In the afternoon I tried again to get out on the road bike while the others took their off road bikes on the bike path. My ride was much safer on a long looping back road but I still had to survive 3 miles of the high speed truckers on Route 138.
Each morning I’d get up and make coffee and head down to the rocks in search of whales. Most mornings I was not disappointed. One morning I saw a seal right in our cove. He had caught a large fish and had it in its mouth. It was about 10 lbs and still flipping. I never actually saw the seal swallow the fish but I’m sure it was satiated for at least a little while!
Thursday started out rainy. Seven of us headed into Les Escoumins for breakfast. The majority of the wait staff were not strong English speakers. (All of us were not even novice French speakers.) But we managed to order some wonderful breakfast dishes. From here we visited a terrible museum on Quebec natural history. Next we ventured to Bay-Saint-Marguerite. This area was supposed to be an area where belugas and their calves were gathered in large numbers. As it turns out we didn’t see any but we did have a nice hike. Finally we descended on Tadousac again. From the rocks in town we saw mother Belugas with their small grey calves right by their tails.
Two of the nights we had entertainment in the café. As Rick said:
“I loved the wonderful scene at the "after hours", open air cafe, where dozens of French-speaking Quebecers sung along with the English-language jazz standards and show tunes that were being performed on an old-timey guitar and upright bass by a wonderful husband and wife duo who came from Montreal to stay at the campground each summer, along with the husky-voiced, professional songstress who was also staying at the campground and who had only met the instrumentalists earlier that day.”
On Friday we loaded up our kayaks and paddled in the Saguenay Fiord. We launched from L’Anse-de-Roche. We headed south into the wind towards the Flueve-St-Laurent. It was beautiful paddling with steep cliffs and hills surrounding the 1 mile wide fiord. We think we heard a Peregrine Falcon (they nest in the area) but saw none of the expected Belugas. We stopped for lunch and headed a few more miles south before crossing over to the west side of the fiord and heading back towards the put in.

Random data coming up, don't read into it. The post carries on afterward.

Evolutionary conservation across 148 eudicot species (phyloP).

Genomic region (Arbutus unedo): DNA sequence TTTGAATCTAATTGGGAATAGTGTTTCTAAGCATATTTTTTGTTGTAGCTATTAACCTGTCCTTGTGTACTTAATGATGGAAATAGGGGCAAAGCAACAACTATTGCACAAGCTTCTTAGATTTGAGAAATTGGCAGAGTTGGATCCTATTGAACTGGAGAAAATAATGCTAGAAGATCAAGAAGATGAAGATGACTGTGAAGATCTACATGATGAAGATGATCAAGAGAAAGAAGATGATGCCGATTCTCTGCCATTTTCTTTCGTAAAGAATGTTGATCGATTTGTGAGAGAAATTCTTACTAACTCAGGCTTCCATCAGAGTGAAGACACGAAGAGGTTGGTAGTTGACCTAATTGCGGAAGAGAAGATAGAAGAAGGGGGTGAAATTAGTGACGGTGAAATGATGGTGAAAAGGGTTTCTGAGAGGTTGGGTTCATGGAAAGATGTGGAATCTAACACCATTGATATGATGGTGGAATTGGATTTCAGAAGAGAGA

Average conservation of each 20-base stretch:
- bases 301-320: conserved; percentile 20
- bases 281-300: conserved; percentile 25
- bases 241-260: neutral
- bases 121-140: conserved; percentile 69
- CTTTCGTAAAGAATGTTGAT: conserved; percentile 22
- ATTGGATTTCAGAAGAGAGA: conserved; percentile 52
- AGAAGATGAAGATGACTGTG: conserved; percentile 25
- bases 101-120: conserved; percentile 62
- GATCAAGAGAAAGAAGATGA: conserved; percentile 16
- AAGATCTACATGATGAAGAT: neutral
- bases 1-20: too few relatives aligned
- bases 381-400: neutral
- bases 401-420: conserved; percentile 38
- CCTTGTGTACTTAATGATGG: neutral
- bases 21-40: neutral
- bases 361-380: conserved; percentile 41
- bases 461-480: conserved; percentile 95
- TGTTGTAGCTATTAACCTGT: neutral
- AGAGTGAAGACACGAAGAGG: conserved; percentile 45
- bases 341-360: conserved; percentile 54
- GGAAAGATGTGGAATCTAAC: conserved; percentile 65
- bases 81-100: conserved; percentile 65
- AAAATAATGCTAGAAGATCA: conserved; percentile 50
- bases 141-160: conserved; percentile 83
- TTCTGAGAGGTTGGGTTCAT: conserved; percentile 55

On the way back we stopped on a gravel beach to “adjust ourselves”. Just about the time we were all out of our boats someone spotted Belugas. (It had to be Heather!) We all jumped into our boats and headed out “in their general direction”. This was a difficult test of conscious because we all wanted a close whale encounter and we hadn’t seen a whale from the boat since the first paddle. But Belugas as an endangered species have a 400 meter avoidance distance. For a few moments I saw as many as 5 in the water at once. Bob was the closest but it was still a good distance away. I expected that we were about to see the procession of one Beluga every half mile as we would typically see from the rocks at the camp site every evening. As it turns out this small group was all we saw. Unfortunately we were not well situated for the viewing.
After seeing the whales we all spread out a bit in search for more. What we found was a large freighter heading out to sea. I’ll let Rick describe it:
"On the return trip up the Saguenay fjord, we noticed what appeared to be a tanker far in the distance, nearly camouflaged by the rocky fjord behind it. But before too long, it was clear that the giant tanker was heading our way, directly up the center of the river. M wisely suggested that we all head over to the right-hand shore, and in no time, she and C were hugging the coast. B and I, however, remained much closer to the middle of the river, presumably to get a closer look at the tanker (and its wake?) as it passed by. Meanwhile, E, H and P had chosen to avoid the tanker by heading to its left, and by the time M, C, B and I had regrouped, they were nowhere to be seen. M and C were hesitant (i.e., refused!) to continue homeward without first knowing precisely where E, H and P were. Of course, given the glare created by the low-lying sun, we were simply unable to locate them on the far shore. With some prodding by B, M and C reluctantly agreed to resume paddling in the fast-moving following seas towards our destination. M appeared to be at some risk of "losing it" as fatigue and uneasiness with the squirrely waters set it, but she kept it together valiantly. We all were heartened when we saw E, H and P's paddles flashing far up ahead, and before long we back at the launch unloading our boats, as the sunset began to irradiate the sky."